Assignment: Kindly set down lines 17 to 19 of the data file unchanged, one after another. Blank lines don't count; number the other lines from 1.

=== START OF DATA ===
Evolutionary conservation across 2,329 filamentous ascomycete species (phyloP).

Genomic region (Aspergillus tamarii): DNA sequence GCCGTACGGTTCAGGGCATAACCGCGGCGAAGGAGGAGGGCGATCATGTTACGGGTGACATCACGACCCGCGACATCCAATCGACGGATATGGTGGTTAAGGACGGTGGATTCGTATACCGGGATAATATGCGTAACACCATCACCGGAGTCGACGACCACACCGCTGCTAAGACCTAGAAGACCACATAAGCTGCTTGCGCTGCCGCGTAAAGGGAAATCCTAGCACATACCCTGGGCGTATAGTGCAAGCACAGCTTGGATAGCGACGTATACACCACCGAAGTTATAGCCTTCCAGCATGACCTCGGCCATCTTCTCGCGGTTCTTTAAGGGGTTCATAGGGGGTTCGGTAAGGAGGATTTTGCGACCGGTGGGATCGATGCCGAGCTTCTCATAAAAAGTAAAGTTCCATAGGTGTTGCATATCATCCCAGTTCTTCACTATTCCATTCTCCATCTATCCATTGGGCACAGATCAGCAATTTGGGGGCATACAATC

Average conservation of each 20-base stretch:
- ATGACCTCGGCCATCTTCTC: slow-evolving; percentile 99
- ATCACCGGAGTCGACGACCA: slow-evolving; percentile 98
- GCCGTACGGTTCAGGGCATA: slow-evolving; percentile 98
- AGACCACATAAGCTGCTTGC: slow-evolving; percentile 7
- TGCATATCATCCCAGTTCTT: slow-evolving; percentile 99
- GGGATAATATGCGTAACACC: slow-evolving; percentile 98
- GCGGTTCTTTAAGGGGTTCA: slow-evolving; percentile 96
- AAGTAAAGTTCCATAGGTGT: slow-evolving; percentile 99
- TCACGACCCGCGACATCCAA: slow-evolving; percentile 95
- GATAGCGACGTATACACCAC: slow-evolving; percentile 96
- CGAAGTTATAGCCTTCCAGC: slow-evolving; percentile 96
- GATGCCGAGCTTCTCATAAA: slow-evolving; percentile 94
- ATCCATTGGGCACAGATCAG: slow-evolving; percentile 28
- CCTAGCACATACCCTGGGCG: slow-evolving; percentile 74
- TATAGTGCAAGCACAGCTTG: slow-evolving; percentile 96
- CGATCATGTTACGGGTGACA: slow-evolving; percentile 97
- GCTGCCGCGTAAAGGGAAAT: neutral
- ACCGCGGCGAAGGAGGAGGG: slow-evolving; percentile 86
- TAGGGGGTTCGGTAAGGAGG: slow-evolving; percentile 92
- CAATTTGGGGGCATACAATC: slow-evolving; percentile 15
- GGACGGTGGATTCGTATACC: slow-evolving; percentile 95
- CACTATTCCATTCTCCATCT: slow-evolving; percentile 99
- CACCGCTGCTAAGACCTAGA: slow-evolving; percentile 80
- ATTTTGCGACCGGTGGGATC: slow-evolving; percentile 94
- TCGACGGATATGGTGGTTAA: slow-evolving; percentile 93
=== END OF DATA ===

- CCTAGCACATACCCTGGGCG: slow-evolving; percentile 74
- TATAGTGCAAGCACAGCTTG: slow-evolving; percentile 96
- CGATCATGTTACGGGTGACA: slow-evolving; percentile 97